FS is a horizontal force which acts at 90° to the centre line of the hydrofoil, through the centre of gravity of the hydrofoil. If there is no distance horizontally between the centre line of the hydrofoil and the centre line of the underwater hull (as in the case of a centre- mounted keel), there will be no righting moment

MS = FS x arm

The righting moment must be equal to the heeling moment in order to obtain balance MS = MH .

The arm here will be the distance from the centre line of the hydrofoil to the centre line of the underwater hull, which in the present case with a centre-mounted keel will be 0.

Therefore, on sailing boats with one hull, the weight of the hydrofoil (keel) is used as righting moment. Displacement can also be used as righting moment if it is not possible or desirable to use weight, as in sailing boats with multiple hulls. Displacement is also used as righting moment in larger vessels with one hull.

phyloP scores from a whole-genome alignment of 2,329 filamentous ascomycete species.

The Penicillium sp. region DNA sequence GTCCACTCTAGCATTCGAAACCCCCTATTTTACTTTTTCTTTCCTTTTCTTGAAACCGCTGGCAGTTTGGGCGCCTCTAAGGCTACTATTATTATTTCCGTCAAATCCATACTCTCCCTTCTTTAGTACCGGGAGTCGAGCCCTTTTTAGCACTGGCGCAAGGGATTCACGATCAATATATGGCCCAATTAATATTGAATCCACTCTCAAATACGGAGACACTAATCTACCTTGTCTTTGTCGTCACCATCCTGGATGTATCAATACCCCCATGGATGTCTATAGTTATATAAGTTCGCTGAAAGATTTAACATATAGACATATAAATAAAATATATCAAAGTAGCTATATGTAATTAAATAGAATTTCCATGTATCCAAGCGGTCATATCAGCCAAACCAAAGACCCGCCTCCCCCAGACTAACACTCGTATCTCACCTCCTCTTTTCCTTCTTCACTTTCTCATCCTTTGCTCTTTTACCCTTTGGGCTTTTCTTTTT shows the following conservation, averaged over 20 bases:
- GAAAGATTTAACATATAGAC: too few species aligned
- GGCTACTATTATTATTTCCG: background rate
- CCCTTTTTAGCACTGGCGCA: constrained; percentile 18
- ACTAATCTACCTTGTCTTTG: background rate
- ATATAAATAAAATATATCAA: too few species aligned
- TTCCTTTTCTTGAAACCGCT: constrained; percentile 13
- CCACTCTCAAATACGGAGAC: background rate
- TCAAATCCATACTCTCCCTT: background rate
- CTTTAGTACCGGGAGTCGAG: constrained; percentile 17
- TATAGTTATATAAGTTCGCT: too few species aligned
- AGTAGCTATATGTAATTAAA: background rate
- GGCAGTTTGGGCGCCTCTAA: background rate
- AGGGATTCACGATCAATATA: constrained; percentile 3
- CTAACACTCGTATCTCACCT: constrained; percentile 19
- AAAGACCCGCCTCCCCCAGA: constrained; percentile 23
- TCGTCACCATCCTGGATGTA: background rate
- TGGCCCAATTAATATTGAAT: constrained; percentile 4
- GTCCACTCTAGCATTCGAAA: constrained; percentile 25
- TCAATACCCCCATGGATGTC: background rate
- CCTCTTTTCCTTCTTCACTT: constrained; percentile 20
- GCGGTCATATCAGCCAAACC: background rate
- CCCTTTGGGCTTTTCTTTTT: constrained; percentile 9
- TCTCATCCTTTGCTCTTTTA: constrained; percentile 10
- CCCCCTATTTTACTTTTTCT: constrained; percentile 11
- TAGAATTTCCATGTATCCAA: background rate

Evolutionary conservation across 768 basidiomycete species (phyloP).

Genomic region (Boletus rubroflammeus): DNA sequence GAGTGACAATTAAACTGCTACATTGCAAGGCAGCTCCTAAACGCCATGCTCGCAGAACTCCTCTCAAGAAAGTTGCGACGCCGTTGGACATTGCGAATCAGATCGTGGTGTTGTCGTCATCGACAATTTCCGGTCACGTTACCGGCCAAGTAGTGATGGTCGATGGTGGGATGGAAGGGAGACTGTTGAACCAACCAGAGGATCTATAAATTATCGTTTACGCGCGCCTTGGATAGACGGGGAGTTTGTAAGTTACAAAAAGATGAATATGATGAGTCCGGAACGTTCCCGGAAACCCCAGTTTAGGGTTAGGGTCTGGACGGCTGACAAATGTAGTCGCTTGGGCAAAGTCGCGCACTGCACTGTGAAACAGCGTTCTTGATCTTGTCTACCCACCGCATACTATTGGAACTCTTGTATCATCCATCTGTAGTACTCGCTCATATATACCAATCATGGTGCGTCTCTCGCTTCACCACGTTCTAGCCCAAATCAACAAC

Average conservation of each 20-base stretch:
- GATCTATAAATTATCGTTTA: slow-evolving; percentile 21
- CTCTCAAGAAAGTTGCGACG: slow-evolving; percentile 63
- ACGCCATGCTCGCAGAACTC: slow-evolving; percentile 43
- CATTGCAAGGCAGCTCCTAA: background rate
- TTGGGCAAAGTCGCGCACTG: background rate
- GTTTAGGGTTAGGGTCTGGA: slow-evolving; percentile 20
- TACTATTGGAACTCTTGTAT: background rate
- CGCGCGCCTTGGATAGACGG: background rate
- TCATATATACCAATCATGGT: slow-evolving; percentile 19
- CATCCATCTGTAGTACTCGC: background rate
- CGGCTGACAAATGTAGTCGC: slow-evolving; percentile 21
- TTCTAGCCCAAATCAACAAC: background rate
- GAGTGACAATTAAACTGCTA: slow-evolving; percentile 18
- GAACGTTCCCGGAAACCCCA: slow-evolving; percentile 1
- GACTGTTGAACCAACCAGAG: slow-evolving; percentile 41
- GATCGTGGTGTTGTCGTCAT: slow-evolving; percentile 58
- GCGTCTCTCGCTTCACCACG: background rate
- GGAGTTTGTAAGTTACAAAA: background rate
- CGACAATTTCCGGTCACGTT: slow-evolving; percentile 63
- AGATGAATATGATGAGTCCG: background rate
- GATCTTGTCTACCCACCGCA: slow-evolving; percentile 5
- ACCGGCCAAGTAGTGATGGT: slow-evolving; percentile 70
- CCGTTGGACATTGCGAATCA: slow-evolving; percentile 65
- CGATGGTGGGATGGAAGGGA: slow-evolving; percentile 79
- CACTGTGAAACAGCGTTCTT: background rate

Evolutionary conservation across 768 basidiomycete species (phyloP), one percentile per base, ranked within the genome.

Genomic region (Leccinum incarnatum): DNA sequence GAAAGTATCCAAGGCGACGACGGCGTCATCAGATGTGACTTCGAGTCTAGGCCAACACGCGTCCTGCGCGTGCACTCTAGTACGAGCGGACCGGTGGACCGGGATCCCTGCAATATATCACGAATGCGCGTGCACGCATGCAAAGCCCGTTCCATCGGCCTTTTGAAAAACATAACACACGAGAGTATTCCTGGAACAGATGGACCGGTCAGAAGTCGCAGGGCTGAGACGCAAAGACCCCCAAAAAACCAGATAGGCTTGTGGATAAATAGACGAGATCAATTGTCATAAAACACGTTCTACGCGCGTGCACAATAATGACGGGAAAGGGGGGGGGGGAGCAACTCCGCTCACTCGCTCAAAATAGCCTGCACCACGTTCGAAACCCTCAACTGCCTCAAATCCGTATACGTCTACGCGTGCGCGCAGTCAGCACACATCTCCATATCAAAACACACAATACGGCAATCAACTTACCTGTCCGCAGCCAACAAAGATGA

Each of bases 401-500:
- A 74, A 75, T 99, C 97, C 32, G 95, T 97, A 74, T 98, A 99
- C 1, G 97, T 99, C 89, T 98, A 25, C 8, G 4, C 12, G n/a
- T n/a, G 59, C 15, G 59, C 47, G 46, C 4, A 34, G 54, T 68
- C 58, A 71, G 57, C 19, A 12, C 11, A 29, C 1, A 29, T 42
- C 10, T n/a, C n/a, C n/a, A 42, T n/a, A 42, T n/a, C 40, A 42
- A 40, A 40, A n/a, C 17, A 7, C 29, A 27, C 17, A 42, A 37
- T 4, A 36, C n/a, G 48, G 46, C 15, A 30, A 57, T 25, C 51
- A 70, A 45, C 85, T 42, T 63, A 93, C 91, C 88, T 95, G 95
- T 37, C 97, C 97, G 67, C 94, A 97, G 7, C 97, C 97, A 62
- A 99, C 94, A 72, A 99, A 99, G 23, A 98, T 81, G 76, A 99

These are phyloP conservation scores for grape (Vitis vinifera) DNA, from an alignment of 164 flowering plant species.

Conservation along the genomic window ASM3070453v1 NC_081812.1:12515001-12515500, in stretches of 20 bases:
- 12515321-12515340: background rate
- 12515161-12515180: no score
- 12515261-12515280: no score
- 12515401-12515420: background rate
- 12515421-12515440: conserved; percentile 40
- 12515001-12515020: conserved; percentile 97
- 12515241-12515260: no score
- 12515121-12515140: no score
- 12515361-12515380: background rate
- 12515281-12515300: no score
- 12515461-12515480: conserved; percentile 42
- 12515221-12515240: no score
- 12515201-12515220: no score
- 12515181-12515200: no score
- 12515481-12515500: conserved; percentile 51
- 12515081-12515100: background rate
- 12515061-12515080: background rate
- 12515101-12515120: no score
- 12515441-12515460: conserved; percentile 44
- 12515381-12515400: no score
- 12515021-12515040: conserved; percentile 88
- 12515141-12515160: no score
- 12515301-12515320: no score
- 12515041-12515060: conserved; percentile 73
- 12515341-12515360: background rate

If the hydrofoil is edged or inclined, for example, 45° inwards towards the centre line of the underwater hull, and is placed on an arm at a given distance from the centre line, it will generate a force. This force, multiplied by the arm will be a dynamic righting moment, in that there will be a speed and an angle of attack, the leeway angle.

Depending on which side of the hydrofoil Fs is generated, above/below, through the starboard or port leeway angle, Fs will act at 90° to the vertical centre line of the hydrofoil, through the centre of gravity

Ms = Fs x arm

It is thus possible to generate a righting moment with just one symmetrical hydrofoil on a horizontal arm at a given distance from the centre line of the vessel. This vessel is called a "Proa", and it functions with the wind on both the starboard and the port side.